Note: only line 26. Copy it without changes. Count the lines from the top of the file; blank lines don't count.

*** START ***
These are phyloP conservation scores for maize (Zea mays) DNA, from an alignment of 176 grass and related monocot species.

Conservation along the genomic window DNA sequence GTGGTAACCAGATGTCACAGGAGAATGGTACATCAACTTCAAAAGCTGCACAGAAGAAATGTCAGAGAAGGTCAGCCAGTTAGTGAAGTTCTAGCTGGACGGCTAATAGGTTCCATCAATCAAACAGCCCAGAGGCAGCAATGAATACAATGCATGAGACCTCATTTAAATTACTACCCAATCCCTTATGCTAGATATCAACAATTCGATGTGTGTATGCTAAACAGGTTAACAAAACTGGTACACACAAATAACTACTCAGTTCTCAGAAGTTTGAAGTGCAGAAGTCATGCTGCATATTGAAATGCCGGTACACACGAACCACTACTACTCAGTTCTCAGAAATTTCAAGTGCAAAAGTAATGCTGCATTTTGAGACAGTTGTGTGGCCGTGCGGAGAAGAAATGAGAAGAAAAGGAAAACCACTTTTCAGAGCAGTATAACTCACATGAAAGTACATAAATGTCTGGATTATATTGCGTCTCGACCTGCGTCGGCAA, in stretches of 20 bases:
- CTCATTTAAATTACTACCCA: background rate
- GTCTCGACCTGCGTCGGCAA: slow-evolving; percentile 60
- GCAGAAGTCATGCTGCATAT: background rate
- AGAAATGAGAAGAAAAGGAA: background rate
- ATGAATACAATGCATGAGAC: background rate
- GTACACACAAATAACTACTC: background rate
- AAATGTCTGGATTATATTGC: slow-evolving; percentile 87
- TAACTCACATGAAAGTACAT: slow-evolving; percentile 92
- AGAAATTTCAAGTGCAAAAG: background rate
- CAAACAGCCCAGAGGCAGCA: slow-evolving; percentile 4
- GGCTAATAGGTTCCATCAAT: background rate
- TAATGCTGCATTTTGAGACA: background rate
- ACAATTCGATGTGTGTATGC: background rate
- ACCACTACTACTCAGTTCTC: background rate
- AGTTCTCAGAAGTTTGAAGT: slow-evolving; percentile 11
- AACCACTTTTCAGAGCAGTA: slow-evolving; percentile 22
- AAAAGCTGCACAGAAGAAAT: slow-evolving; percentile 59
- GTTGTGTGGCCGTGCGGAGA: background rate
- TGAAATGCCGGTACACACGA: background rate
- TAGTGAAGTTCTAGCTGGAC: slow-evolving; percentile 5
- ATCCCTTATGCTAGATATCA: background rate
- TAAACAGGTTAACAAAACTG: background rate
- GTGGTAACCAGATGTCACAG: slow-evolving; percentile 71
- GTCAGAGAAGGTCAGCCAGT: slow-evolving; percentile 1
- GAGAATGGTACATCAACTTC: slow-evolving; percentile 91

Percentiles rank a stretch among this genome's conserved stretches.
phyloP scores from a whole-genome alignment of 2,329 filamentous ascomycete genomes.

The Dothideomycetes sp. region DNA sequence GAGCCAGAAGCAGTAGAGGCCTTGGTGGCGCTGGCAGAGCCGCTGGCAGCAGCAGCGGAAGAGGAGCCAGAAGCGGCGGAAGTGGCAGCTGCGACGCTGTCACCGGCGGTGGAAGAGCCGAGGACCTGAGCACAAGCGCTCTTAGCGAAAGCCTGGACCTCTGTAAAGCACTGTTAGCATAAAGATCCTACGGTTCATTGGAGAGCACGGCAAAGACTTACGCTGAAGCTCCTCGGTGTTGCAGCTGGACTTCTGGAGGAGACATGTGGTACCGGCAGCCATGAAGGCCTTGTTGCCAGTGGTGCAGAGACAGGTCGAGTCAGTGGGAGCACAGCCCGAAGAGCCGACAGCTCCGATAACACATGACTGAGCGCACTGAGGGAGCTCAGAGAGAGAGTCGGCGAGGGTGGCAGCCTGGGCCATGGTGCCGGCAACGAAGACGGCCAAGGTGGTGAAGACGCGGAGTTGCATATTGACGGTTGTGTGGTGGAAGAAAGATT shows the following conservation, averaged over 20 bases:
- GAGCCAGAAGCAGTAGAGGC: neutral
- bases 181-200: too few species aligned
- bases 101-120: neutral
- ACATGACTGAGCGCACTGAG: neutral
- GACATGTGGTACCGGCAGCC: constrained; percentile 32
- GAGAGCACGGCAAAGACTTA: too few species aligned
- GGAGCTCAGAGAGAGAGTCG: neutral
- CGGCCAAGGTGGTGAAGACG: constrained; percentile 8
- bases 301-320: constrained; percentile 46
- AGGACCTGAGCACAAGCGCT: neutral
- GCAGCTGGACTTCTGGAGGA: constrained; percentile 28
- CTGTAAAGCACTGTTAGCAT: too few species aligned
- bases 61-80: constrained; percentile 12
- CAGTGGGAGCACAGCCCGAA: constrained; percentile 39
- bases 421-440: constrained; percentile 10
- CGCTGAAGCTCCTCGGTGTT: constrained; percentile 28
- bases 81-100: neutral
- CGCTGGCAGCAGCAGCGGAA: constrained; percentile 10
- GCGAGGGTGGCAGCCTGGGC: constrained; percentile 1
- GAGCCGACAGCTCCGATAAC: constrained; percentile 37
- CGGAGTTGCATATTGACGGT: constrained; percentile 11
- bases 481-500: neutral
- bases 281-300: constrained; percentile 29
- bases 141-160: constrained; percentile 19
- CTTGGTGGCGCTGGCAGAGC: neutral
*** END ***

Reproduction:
- GTCAGAGAAGGTCAGCCAGT: slow-evolving; percentile 1